The foundations of prostate cancer (PCa) treatment are surgery, radiation, and androgen deprivation therapy (ADT). The global incidence of PCa is dramatically increasing, with over a million new cases each year1, suggesting that approximately 25 million men may be undergoing ADT at any moment. As androgens are active in many areas of the body, outside the reproductive system2, ADT is linked with substantial adverse effects, reducing the quality of life—including reduced muscle mass and bone mineral density, development of insulin resistance, increased fat mass, muscle atrophy, cardiovascular disease, sexual dysfunction, and cognitive impairment and decline3. Age of onset for several neurological diseases, e.g., Alzheimer’s and dementia, coincide with PCa4, and distinguishing the ADT effects from pre-existing conditions is difficult, especially as the primary functions and effects of testosterone on the brain are complex and poorly understood. More generally, steroids can affect mood, emotional state, and brain function in humans, and in men with low testosterone, its replacement can greatly improve these symptoms5. Therefore, there is a pressing need to understand the brain regions that rely on testosterone for correct function and how ADT could disrupt this.

Brain development exhibits sexual dimorphism, as a result of gonadal steroids’ affects during specific perinatal stages6. In mammals, the default developmental pattern is female, and then testosterone derived from foetal testes, cause a permanent ‘male pattern’ brain differentiation and defeminisation7. However, a significant amount of male-specific brain differentiation is, in fact, mediated by the estrogen receptor (ER). Oestrogens (of which the major circulating form is oestradiol/E2) are locally synthesised in the foetal brain, from androgens, via aromatase enzyme8. Some brain regions show androgen receptor (AR) expression, and testosterone (T) is likely to have additional direct effects, independent of its conversion to E29.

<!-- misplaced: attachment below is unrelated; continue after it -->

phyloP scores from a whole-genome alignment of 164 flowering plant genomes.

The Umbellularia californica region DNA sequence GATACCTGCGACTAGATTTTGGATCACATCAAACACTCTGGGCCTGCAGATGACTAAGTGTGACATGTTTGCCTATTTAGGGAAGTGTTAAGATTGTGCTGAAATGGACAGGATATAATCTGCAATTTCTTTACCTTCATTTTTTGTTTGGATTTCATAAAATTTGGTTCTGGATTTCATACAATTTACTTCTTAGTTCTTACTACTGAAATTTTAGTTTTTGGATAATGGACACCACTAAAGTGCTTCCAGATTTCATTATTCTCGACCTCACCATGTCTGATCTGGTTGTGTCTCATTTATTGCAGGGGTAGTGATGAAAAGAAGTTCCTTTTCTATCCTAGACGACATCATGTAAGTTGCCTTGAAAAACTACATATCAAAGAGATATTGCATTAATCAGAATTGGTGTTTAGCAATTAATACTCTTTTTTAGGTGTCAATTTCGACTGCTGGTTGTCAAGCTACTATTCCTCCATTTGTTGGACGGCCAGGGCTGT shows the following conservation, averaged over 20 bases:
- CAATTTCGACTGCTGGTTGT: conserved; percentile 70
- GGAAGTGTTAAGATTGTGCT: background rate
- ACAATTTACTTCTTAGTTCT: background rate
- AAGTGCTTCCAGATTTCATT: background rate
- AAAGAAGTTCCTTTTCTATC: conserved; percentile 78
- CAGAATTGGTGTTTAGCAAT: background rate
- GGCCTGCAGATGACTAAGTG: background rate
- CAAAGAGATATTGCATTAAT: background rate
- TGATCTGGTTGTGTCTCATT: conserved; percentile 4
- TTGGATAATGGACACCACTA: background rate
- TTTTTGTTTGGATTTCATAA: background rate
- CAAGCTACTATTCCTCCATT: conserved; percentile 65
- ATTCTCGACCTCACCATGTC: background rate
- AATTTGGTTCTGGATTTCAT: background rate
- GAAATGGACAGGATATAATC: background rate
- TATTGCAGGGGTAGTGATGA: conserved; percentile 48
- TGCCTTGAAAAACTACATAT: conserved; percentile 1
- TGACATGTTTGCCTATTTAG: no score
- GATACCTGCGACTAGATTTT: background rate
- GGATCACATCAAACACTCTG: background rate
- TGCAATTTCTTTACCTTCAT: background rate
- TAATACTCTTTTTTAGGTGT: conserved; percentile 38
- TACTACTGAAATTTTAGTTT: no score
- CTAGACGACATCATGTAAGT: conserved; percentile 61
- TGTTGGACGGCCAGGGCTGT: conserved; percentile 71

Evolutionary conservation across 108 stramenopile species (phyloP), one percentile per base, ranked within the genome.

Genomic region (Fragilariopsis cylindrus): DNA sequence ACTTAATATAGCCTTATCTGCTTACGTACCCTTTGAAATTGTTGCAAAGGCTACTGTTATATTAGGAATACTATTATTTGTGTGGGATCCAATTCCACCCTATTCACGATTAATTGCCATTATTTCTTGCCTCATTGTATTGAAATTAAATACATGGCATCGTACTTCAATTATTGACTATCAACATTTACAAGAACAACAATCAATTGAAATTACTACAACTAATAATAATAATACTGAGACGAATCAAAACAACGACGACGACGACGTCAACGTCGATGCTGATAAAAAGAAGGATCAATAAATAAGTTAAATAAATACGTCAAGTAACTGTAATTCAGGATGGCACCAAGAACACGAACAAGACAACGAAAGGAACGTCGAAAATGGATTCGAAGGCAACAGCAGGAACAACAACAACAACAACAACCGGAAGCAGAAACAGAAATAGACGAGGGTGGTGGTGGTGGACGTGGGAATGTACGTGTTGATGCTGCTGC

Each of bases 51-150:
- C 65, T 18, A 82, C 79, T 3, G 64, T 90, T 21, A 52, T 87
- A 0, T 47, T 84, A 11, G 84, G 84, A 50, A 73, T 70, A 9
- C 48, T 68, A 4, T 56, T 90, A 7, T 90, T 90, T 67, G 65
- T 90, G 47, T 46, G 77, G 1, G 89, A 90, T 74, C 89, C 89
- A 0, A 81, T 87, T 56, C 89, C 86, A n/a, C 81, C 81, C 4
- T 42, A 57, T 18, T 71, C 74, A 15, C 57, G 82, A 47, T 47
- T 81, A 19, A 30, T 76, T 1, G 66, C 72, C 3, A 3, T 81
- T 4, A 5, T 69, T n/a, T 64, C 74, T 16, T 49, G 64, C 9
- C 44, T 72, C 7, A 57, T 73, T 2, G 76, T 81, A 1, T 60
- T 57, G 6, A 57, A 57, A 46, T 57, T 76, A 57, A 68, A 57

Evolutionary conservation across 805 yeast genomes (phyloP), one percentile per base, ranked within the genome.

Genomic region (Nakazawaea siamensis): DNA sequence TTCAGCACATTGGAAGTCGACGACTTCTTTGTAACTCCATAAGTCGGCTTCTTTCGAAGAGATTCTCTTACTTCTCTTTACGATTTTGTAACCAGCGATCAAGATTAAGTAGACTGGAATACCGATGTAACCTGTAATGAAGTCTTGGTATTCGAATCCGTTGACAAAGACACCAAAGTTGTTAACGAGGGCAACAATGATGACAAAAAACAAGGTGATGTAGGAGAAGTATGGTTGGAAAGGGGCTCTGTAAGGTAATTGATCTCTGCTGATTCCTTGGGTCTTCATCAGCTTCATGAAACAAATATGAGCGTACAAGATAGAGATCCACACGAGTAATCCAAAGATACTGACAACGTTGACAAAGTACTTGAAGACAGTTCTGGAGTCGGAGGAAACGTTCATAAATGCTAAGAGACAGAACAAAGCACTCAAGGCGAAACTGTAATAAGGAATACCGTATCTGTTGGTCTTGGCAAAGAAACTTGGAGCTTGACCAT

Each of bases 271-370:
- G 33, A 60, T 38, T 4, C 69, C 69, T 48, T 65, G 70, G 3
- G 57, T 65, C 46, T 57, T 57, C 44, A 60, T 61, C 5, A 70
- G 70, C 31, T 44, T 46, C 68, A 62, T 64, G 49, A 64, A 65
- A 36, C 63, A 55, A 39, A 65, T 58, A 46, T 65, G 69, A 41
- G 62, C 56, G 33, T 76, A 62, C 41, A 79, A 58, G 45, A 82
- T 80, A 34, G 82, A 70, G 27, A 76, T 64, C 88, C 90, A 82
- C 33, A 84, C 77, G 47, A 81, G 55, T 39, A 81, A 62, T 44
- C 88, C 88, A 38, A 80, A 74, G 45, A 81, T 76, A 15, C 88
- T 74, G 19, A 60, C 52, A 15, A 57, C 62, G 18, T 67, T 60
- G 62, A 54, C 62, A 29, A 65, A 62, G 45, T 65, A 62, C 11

Early androgen exposure permanently changes brain physiology and circuitry, consequentially showing the sexually dimorphic ‘male-type’ behavioural pattern e.g., sex, mating behaviour and aggression. Selected brain regions have been shown to require oestrogen to androgen conversion for full development e.g., the sexually dimorphic nucleus of the preoptic area and the anteroventral periventricular nucleus10. However, aromatisation does not explain all the sexual differentiation in brain morphology. Human males with inactivating aromatase mutations show masculinised brains pattern, indicating a restricted ER function11,12. How much aromatase activity is limited to the embryonic, or adult, brain is unknown. Complete Androgen Insensitivity Syndrome (CAIS) is due to complete loss of AR function: CAIS individuals present with feminine appearance and brain pattern, despite functional ER and normal levels of testosterone, secreted by internalised testes13. Male mice with a brain-specific AR knock-out (hippocampus, medial amygdala, striaterminalis, preoptic area and the hypothalamus) displayed an effective absence of male-specific sexual behaviour even at relatively high levels of testosterone7,14.

The potential role of testosterone, versus its metabolites, on cognition remains controversial and requires further research. Men with moderate increases in testosterone displayed improvements in memory, whilst men with either large or small increases failed to do so15,16. Neurocognitive impairment and toxicity due to ADT is being acknowledged more in the clinic but are still poorly characterized with little information on their neurophysiological causes17,18.

The ADT treatments may also affect the brain differently. Androgen receptor antagonists (e.g., bicalutamide) would not affect conversion of T to E2, whereas pituitary down regulators (GnRH agonists or antagonists) switch off T synthesis so would deprive the brain of both hormones. Some brain areas can express the biosynthetic enzymes required for steroid synthesis, making this even more complex, and may fall under the influence of steroid biosynthetic inhibitors used in ADT, such as abiraterone.